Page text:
The year is 1777. As the war for American independence rages across the sea, London is swept off its feet by Jack Absolute, the dashing rogue in Richard Sheridan’s comedy, The Rivals. That is, until the real Jack Absolute, former captain of the 16th Light Dragoons, returns after years abroad to discover this slander of his reputation. Before he can ever protest, he is embroiled in a duel over an alluring actress of questionable repute, and his only escape is the one he most dreads: to be pressed into the King’s service—this time, as a spy for the British in the Revolutionary War.
Fierce, cunning, charming, and the blood brother of a Mohawk leader, Jack is the perfect scout to recruit the Iroquois tribes and thus swing the war in the favor of the British. But he discovers that there are even deadlier opponents at work than the colonial rebels he seeks to squash: a secret society that has infiltrated the red ranks in pursuit of its own sinister purposes…with Jack as its first target.
From the streets of London to the bloody battlefields of Saratoga, from forest fights on the Hudson to the seedy corners of wintery Philadelphia, Jack Absolute marks the exhilarating beginnings of an epic historical series and a character you won’t soon forget. (taken from the back of the arc)
Title: Jack Absolute, Author: C.C. Humphries, ISBN: 978-1-4022-8070-2, Publisher: Sourcebooks Landmark, Format: Hardcover $24.99, Release Date: May 2013, How I Read It: Trade Paperback ARC from Publishers, Rating: 4 Crowns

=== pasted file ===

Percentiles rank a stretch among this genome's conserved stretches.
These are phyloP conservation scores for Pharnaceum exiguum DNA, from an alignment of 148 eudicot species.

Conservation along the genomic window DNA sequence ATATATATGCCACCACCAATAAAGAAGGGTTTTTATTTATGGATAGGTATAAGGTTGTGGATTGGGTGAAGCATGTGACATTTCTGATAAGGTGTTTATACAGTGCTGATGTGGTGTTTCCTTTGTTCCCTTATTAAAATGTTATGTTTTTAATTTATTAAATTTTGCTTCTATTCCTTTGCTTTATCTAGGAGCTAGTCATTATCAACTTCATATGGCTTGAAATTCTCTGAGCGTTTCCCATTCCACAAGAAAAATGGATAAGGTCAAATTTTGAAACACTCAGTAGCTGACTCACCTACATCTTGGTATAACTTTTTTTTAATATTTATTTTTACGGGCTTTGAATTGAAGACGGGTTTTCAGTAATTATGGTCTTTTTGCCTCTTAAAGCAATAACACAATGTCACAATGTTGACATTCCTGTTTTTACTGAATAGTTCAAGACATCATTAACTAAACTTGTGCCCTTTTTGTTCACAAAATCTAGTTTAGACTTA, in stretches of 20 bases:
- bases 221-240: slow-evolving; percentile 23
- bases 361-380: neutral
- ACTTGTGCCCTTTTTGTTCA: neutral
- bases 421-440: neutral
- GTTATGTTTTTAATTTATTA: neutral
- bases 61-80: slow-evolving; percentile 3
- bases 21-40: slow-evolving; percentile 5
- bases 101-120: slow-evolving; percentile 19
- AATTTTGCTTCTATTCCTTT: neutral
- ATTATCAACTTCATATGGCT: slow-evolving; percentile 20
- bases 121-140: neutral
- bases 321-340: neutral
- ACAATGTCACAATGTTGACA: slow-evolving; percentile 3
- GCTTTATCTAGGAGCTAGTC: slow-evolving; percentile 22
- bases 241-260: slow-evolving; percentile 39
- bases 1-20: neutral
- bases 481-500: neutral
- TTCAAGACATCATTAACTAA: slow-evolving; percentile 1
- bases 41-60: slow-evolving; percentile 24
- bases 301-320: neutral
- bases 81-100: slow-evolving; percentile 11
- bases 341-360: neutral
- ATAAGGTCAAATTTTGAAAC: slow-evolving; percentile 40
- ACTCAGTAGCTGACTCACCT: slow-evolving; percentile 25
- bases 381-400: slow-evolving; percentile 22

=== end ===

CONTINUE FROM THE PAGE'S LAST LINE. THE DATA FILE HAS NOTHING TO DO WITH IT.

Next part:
Having previously read several novels by C.C. Humphries, I knew that I was in for a treat when Jack Absolute arrived in the post.
The book opens with a duel between Jack and a character of dubious intent. The duel—or the more so the outcome of the duel—is the catalyst that forces Jack back into the service of the Crown, this time acting as a spy during America’s revolutionary war. While trying to persuade the Iroquois to side with Britain, Jack finds himself the target of a secret society.
Having played Jack Absolute on stage, C.C. Humphries delivers the story of Jack Absolute in a way that only he can and with the ability to evoke a wide range of emotions whilst delivering a twist in the plot I never saw coming. C.C. Humphries truly brought the character of Jack Absolute to life, and as a reader, I thoroughly enjoy it when writers have the ability to do that. And the connection between author and subject was prevalent throughout the book adding a richness to the novel.
I love a good novel of espionage, and Jack Absolute has a sort of a colonial James Bond feel to it. The transition from war veteran to spy was seamless and believable. While the book opened with a bang, I found that the plot waxed and waned. Occasionally I found myself yawning when it came to all the war talk, although I know that it was necessary to include the military-type talk, I still found it a bit boring. Yet the mystery and intrigue that was woven in held my attention.
I must admit that I have never been overly fond of novels that feature America’s Revolutionary War as a backdrop, although C.C. Humphries’ interpretation of Jack Absolute captivated me. I cannot wait to read more from this series.
With secret societies, a daring duel, war, and romance Jack Absolute possesses the qualities needed to create a delightful novel of historical fiction. Jack Absolute will please fans of historical fiction as well as fans of the author.
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